When it comes to the important U.S. smartphone industry, there are numerous surveys to gauge market share. Many of these -- Kantar Worldpanel, IDC, and Strategy Analytics, among others -- focus on market share using sales during a given time frame, whether monthly or quarterly. ComScore, on the other hand, centers on measuring market share in terms of the installed U.S. smartphone user base, which includes both new sales, and prior sales minus smartphone retirements.
Unlike the other surveys with seasonal variability -- Apple (NASDAQ:AAPL) gets a large push in the final quarter when the newest and greatest iPhones are released, where Samsung (NASDAQOTH:SSNLF) jumps in the second quarter with the introduction of its Galaxy line -- comScore's data is less variable, and a better reflection of the overall market as it stands now versus the other surveys that are potentially more responsive and predictive of detecting future trends. In addition, and to further smooth its data, comScore uses a three-month rolling average.
More recently, comScore's data has hinted at what Apple CEO Tim Cook has referred to as "Android switchers," a group of new iPhone users who were previously among Alphabet's (nee Google's) host of vendors. While not addressed in depth by Cook, this was widely considered to primarily hurt high-end Android vendor Samsung. Oddly enough, Samsung's largest smartphone threat may not be Apple going forward.
The trend continues
If you were looking for Samsung to reverse this trend, you'd be mostly wrong. According to comScore's August report, Samsung's market share dropped on both a quarter-on-quarter basis and a year-on-year basis. For a visual representation, see the chart below that outlines the top five U.S. vendors by market share during this time frame:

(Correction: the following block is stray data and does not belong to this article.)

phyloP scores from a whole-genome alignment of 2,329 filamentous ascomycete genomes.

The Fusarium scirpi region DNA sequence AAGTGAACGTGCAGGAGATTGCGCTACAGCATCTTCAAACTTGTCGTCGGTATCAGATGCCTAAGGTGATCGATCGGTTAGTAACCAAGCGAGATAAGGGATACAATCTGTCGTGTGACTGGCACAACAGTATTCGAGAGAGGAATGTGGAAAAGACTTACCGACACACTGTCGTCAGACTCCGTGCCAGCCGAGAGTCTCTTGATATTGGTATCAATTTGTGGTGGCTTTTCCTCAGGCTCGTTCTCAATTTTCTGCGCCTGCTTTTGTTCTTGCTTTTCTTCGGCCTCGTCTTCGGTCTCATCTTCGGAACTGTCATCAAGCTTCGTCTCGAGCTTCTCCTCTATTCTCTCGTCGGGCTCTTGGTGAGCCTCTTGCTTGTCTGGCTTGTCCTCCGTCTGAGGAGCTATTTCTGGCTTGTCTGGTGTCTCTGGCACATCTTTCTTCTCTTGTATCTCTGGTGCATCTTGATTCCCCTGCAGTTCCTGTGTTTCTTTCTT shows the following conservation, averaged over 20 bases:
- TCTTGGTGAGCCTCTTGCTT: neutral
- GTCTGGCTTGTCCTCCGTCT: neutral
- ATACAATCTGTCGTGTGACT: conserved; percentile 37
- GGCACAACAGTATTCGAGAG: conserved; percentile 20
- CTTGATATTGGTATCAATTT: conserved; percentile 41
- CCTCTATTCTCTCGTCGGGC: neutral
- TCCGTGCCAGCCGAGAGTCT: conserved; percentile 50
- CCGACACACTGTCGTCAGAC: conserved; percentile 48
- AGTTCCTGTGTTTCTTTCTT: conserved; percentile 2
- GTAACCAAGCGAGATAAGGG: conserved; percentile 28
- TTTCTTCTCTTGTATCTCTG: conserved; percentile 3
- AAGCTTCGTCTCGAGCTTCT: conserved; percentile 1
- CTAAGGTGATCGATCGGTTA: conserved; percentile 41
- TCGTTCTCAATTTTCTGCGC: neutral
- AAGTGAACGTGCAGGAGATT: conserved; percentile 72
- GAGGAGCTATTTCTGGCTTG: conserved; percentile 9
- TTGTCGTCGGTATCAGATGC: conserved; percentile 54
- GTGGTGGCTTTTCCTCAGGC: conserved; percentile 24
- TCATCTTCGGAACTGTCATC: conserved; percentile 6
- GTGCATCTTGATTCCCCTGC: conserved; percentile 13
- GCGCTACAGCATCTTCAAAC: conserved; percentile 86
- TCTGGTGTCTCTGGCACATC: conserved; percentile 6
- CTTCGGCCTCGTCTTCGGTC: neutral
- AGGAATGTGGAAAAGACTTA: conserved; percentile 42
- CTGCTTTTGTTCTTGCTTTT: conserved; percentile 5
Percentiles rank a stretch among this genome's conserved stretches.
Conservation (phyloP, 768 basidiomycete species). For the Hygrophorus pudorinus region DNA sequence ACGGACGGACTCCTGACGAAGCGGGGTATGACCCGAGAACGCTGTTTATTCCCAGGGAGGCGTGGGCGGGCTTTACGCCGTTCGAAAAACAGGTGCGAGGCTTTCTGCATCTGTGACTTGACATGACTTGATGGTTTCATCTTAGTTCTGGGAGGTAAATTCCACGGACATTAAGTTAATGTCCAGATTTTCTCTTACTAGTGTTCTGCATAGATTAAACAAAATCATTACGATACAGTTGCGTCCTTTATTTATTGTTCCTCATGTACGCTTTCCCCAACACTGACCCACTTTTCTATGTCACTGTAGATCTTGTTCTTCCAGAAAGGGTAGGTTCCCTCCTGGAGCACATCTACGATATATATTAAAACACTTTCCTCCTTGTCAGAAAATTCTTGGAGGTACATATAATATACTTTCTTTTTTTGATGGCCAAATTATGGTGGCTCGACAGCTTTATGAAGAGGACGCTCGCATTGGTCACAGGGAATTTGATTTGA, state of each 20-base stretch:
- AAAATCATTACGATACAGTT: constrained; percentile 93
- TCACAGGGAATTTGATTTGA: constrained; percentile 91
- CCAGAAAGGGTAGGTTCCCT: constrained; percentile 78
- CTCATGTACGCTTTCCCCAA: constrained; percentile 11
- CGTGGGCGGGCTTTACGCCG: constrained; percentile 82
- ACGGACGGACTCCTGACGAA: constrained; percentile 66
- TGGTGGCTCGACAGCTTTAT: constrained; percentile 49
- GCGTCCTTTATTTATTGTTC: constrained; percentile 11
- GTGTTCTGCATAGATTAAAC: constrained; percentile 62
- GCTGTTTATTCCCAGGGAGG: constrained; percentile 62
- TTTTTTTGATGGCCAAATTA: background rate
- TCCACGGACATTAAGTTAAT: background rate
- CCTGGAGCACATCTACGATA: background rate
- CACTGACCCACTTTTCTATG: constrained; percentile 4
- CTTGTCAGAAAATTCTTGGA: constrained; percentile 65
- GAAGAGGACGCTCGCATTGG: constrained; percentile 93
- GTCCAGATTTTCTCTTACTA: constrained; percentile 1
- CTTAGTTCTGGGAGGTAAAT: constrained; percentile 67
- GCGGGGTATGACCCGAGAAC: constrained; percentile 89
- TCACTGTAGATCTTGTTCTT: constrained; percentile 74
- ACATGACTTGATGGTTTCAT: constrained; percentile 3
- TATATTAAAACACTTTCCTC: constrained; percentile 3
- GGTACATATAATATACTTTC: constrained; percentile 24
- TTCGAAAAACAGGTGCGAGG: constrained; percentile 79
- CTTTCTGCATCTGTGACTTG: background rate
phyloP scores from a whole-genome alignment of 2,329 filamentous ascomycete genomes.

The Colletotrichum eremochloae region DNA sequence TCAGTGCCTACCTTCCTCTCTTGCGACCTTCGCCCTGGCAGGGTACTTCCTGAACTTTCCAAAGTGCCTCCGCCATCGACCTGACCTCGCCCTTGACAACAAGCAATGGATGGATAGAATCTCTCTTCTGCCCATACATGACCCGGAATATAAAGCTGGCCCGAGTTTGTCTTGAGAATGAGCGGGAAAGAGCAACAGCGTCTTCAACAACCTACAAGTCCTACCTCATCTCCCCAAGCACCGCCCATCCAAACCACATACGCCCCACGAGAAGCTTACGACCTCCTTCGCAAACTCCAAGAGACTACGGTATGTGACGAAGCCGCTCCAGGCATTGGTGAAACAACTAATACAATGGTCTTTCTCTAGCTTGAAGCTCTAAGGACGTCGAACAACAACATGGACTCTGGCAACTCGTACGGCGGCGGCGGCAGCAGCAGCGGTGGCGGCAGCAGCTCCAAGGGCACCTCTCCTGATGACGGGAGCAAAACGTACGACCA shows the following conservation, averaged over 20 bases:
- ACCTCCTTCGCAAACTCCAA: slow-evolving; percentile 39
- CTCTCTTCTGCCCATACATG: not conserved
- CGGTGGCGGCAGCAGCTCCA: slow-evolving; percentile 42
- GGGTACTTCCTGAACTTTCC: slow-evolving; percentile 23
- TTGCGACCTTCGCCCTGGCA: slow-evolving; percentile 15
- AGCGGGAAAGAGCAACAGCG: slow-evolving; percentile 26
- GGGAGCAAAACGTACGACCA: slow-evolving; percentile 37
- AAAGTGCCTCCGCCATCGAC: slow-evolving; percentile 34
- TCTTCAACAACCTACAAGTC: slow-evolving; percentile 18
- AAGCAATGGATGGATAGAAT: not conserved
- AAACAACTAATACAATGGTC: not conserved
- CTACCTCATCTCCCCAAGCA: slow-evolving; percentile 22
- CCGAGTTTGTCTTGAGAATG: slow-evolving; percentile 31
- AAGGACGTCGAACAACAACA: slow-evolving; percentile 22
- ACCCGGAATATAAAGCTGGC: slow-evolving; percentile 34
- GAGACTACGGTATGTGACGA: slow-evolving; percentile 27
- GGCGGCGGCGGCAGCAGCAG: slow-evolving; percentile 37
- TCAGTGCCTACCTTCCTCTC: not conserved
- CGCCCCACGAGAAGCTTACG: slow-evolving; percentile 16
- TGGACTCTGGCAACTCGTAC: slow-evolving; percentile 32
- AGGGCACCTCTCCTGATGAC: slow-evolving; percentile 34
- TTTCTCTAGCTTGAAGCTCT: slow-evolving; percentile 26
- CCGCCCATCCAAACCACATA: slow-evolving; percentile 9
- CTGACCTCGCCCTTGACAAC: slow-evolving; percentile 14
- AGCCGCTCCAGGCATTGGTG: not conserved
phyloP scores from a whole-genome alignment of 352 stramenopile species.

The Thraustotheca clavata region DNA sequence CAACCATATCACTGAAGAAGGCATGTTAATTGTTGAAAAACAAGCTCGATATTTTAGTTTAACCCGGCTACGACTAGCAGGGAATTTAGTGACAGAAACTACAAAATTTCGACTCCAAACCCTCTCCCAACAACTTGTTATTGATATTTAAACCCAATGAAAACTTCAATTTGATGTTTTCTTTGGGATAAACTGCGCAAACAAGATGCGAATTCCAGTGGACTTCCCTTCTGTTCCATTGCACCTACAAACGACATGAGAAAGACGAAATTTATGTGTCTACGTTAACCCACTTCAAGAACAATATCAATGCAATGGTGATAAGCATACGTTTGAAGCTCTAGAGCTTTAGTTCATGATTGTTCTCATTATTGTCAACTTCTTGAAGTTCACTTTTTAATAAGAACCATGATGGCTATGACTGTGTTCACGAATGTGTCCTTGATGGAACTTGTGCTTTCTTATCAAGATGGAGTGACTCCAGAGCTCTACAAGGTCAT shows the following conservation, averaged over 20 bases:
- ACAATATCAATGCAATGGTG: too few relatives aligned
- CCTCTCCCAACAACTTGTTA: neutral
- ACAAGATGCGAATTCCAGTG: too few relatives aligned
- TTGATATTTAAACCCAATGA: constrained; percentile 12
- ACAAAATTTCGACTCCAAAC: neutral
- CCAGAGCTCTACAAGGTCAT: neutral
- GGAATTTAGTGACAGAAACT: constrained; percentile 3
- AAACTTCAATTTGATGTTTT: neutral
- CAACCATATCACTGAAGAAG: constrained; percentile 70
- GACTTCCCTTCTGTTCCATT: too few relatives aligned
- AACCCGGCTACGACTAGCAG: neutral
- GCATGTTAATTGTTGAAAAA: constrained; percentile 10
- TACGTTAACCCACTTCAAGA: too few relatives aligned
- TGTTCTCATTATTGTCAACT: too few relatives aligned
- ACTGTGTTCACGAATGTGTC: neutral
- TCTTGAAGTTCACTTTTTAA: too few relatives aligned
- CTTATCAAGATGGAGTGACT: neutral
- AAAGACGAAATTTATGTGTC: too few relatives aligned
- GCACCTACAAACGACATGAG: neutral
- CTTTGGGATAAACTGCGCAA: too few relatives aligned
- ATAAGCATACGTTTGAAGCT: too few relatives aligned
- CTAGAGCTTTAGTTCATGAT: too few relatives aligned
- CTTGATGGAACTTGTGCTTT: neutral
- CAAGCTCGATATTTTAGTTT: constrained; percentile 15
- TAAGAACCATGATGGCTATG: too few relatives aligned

|Vendor||Aug '14||May '15||Aug '15|
Not only has Samsung's market share decreased, but this quarter, those losses really accelerated by going from 28.7% in May's report to 27.4% in this one -- a 1.3 percentage-point drop. Remember, this is not a standard survey of sales during a given time frame like other surveys; this signifies fewer Samsung phone users overall, as there are more retirements than those buying Samsung phones.
Two big winners are Apple and, shockingly, LG
Among the top five vendors, there are two big winners from Samsung's loss of market share. The first was Apple, growing from 42% to 44.1% in the last year, according to comScore's data. During the last year, the iPhone 6 and iPhone 6 Plus have proven to be a hit, and many analysts expect the newest iterations to continue to find a receptive audience in the U.S.
However, Samsung may be facing competition from within its ecosystem. During the last year, non-U.S. traded LG has experienced the largest gain in total installed base market share by reporting gains of 2.4 percentage points. In the last quarter alone, from May to August, LG reported a gain of 0.9 percentage points as its G4 appears to have found a receptive audience in the United States -- enough so to grow its installed base.
During the last half-decade or so, Samsung became the de facto high-end vendor for Android, and picked up market share from users not interested in Apple's closed-walled ecosystem. While many -- myself included -- have always considered Apple its biggest competitor, perhaps Samsung's biggest risk in the U.S. is losing its dominant position among high-end Android users.
Jamal Carnette owns shares of Apple. The Motley Fool owns shares of and recommends Alphabet (A shares), Alphabet (C shares), and Apple. Try any of our Foolish newsletter services free for 30 days. We Fools may not all hold the same opinions, but we all believe that considering a diverse range of insights makes us better investors. The Motley Fool has a disclosure policy.